Survivorship

Excercise

Frequently Asked Questions

by Lexi Harlow, Physical Therapy, Seattle Cancer Care Alliance

Very important! The American Cancer Society recommends a physically active lifestyle, along with an appropriate weight and healthful diet, to prevent recurrence, second primary cancers, and other chronic diseases.1 Studies have shown that exercise improves cardiovascular fitness, muscle strength, body composition, fatigue, anxiety, depression, self-esteem, happiness, and quality of life in cancer survivors.2 Often, survivors tend to decrease their physical activity levels after being diagnosed with cancer and most continue lower levels of activity through treatment and beyond increasing their overall risk for a second cancer, obesity, diabetes, and/or heart disease.1 Most, if not all, cancer survivors would benefit from a consultation by a physical therapist to help develop a comprehensive exercise program. Physical therapists can make recommendations on the type, frequency, duration, and intensity of exercise. This exercise program should be individualized to your age, diagnosis, treatment, previous activity level, and other medical conditions. Physical therapists can evaluate specific needs in the following areas: strength, flexibility, cardiovascular re-training, scar tissue work after mastectomy/lumpectomy, fatigue, balance, incontinence and neuropathy disorder treatment and to teach lymphedema prevention and/or treatment education.

How can we help you start a safe exercise program?
The Seattle Cancer Care Alliance has physical therapists on staff with expertise in recommending specific exercise programs to cancer survivors with a wide variety of diagnoses and stages of treatment. If you are interested in meeting with a physical therapist at the SCCA, please discuss this further with your doctor, who can make a referral to our department. Survivors who are seen in the Survivorship Program's MOST Clinic can receive a comprehensive evaluation, which will include a discussions of the benefits of exercise and any possible risks. We can also refer you to one of our physical therapists for a consultation. We look forward to helping you meet your physical fitness goals and enhancing your quality of life as a cancer survivor.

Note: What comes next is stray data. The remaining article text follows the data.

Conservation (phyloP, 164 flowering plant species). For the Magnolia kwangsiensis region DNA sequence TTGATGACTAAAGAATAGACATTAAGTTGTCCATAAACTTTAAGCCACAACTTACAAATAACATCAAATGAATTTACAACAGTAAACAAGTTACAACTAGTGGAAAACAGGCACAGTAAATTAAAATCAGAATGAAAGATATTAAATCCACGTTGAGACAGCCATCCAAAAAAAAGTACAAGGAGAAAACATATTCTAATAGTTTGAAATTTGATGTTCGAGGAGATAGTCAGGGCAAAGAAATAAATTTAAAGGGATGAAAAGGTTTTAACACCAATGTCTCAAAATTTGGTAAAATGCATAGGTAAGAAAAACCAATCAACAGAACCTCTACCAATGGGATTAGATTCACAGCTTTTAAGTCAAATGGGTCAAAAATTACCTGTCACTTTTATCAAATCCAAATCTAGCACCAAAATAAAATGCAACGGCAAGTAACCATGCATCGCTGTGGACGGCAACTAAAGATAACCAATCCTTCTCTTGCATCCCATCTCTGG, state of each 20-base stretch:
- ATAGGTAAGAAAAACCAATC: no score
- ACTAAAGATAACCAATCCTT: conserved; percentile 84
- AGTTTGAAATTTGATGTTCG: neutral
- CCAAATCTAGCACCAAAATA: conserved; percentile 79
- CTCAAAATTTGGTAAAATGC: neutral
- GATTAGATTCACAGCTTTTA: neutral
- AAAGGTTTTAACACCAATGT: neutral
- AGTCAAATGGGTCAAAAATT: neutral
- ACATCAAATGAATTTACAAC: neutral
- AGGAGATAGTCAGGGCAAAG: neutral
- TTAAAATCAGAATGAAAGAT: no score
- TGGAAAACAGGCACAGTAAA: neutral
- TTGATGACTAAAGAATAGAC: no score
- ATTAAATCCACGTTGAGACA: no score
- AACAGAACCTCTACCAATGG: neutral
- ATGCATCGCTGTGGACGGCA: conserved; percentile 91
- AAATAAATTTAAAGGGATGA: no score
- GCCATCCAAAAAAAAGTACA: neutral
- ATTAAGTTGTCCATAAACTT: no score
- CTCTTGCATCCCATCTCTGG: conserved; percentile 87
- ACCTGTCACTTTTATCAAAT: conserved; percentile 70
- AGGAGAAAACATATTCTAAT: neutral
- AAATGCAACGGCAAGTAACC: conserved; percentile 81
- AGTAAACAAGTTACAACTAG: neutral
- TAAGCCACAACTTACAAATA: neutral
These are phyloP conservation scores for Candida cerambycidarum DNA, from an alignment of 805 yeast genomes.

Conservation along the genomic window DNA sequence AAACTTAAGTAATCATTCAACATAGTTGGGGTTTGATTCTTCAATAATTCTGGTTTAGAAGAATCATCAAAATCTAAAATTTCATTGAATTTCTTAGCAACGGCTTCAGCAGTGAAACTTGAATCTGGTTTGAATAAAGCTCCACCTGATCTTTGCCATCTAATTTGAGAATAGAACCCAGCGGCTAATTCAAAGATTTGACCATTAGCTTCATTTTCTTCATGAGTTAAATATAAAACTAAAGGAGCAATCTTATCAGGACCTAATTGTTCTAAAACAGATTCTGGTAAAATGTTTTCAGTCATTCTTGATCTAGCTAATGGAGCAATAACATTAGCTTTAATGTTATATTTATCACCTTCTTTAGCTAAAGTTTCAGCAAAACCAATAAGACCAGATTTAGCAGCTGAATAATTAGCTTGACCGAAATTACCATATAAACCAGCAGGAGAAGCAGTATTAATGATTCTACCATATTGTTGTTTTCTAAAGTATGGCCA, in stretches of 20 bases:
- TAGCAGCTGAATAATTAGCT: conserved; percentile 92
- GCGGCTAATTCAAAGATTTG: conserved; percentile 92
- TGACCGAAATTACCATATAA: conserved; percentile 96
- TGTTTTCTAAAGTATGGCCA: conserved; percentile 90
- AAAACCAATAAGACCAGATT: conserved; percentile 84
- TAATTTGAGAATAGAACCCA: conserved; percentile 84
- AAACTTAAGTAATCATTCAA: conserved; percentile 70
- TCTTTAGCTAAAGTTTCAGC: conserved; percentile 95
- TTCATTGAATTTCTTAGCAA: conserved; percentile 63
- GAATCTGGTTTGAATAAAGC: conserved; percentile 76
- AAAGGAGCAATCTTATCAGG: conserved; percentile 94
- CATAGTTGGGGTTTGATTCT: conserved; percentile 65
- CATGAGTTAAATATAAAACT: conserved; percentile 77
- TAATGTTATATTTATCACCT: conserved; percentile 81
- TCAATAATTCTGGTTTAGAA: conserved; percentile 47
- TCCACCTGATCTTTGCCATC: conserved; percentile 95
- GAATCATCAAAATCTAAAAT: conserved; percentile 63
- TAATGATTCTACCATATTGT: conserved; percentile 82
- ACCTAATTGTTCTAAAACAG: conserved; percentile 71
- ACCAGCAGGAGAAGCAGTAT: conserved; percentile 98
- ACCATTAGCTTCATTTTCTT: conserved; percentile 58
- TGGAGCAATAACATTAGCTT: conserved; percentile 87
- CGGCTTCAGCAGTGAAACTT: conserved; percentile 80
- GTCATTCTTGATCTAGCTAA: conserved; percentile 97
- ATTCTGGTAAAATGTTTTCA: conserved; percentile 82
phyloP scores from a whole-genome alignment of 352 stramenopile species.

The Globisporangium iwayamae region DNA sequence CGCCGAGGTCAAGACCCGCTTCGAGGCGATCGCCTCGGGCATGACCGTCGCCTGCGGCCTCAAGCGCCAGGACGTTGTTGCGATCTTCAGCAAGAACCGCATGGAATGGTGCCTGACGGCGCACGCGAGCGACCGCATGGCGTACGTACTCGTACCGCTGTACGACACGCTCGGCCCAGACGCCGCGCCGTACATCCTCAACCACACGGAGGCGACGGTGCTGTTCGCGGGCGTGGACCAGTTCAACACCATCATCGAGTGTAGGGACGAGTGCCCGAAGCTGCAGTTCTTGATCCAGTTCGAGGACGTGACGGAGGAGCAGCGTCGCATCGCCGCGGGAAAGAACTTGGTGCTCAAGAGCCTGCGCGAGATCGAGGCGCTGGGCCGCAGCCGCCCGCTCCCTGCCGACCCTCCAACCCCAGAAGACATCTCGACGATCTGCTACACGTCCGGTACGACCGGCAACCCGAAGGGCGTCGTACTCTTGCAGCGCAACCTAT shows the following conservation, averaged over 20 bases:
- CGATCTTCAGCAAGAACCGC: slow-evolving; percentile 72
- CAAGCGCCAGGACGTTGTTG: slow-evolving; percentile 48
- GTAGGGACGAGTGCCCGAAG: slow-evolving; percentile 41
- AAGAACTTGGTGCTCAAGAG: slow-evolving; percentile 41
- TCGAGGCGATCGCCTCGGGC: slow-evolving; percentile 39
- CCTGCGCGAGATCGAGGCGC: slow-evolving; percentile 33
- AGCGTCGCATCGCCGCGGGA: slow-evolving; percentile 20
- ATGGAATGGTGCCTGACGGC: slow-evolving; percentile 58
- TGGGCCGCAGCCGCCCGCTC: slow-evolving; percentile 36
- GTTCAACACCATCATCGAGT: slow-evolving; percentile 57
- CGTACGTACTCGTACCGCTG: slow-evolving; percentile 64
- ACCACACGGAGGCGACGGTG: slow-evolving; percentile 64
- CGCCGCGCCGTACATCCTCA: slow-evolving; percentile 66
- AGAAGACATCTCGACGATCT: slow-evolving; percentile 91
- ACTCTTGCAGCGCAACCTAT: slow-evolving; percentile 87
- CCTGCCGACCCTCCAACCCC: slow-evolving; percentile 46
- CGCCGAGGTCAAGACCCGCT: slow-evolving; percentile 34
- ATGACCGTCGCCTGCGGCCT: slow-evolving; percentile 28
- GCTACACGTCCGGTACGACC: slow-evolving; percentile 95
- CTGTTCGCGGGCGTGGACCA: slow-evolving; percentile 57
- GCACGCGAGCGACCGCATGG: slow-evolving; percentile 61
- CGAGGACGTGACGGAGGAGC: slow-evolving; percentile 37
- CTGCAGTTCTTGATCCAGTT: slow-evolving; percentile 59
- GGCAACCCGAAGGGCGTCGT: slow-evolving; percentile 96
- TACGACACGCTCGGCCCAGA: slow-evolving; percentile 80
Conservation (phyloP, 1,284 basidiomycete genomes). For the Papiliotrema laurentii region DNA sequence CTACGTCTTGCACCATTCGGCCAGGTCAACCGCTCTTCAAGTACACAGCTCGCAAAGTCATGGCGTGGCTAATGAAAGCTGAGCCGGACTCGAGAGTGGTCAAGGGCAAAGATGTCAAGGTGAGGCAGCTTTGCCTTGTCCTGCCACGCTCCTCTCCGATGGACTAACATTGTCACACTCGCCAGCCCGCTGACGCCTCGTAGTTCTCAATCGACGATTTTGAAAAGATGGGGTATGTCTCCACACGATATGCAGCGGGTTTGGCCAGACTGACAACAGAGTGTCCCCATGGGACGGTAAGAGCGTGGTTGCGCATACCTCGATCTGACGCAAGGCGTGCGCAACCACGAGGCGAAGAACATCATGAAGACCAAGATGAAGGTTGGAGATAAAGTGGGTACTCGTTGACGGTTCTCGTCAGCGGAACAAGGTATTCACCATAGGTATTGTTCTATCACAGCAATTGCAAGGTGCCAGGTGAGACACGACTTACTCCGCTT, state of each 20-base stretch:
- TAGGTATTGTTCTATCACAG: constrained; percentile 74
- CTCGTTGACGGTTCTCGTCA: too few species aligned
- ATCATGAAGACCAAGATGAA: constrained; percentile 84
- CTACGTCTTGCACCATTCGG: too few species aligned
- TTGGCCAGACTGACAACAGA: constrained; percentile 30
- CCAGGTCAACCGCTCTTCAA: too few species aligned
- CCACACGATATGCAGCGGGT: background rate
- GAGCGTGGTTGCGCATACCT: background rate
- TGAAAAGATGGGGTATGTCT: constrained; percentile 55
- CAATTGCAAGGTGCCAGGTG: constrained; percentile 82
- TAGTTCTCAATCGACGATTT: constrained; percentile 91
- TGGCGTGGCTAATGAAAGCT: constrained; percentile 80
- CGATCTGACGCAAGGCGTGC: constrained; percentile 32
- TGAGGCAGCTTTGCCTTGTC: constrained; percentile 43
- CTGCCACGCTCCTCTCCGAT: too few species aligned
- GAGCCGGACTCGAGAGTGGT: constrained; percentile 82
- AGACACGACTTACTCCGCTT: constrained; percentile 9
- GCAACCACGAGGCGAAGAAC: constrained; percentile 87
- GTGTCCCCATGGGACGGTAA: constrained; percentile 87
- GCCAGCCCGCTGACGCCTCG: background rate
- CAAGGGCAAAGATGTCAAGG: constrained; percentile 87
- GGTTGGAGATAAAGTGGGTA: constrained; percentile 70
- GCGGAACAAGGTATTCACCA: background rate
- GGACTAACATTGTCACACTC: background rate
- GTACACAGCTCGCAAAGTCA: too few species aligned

For more information on the Fred Hutchinson Cancer Research Center Survivorship Program, or to arrange an appointment for yourself, a friend or family member, call 1-866-543-4272, e-mail us at survivor@fhcrc.org. We hope to hear from you soon.

References
1Doyle C, Kushi LH, Byers T, et al. Nutrition and Physical Activity During and After Cancer Treatment: An American Cancer Society Guide for Informed Choices. CA Cancer J Clin 2006; 56; 323-353.
2Courneya KS. Exercise in cancer survivors: an overview of research. Med Sci Sports Exerc 2003; 35: 1846-1852.

Frequently Asked Questions  

Q: Should I exercise during cancer treatment and recovery?

Research strongly suggests that exercise is not only safe during cancer treatment, but it can also improve physical functioning and many aspects of quality of life. Moderate exercise has been shown to improve fatigue (extreme tiredness), anxiety, and self-esteem. It also helps heart and blood vessel fitness, muscle strength, and body composition. People getting chemotherapy and radiation may need to exercise at a lower intensity for a time, and build up more slowly than people who are not getting cancer treatment. The main goal should be to stay as active as possible.

Q: Are there special precautions survivors should consider?

Certain issues for cancer survivors may prevent or affect their ability to exercise. Some effects of treatment may increase the risk for exercise-related problems. For example:

  • People with severe anemia (low red blood cell counts) should delay activity until the anemia is better.
  • Those with weak immune function should avoid public gyms and other public places until their white blood cell counts return to safe levels.
  • People getting radiation should avoid swimming pools because chlorine may irritate the skin over the treatment area.

For those who were inactive before diagnosis, low-intensity activities should be started and slowly advanced. Certain people should use caution to reduce the risk of falls and injuries:

  • Older people
  • Those with bone disease (cancer in the bones or thinning bones, such as osteoporosis)
  • People with arthritis
  • Anyone with nerve damage

Q: Can regular exercise reduce the risk of cancer coming back?

It is not known whether exercise will reduce the chances that cancer will come back or slow cancer growth. But being overweight or obese has been linked with increased risk of many types of cancer and with the risk of some cancers coming back after treatment. It is known that physical activity can help prevent and reverse weight gain. Physical activity also helps to prevent heart and blood vessel disease, diabetes and osteoporosis. For these reasons, cancer survivors should be encouraged to have a physically active lifestyle.

Source: American Cancer Society, Nutrition and Physical Activity During and After Cancer Treatment: Answers to Common Questions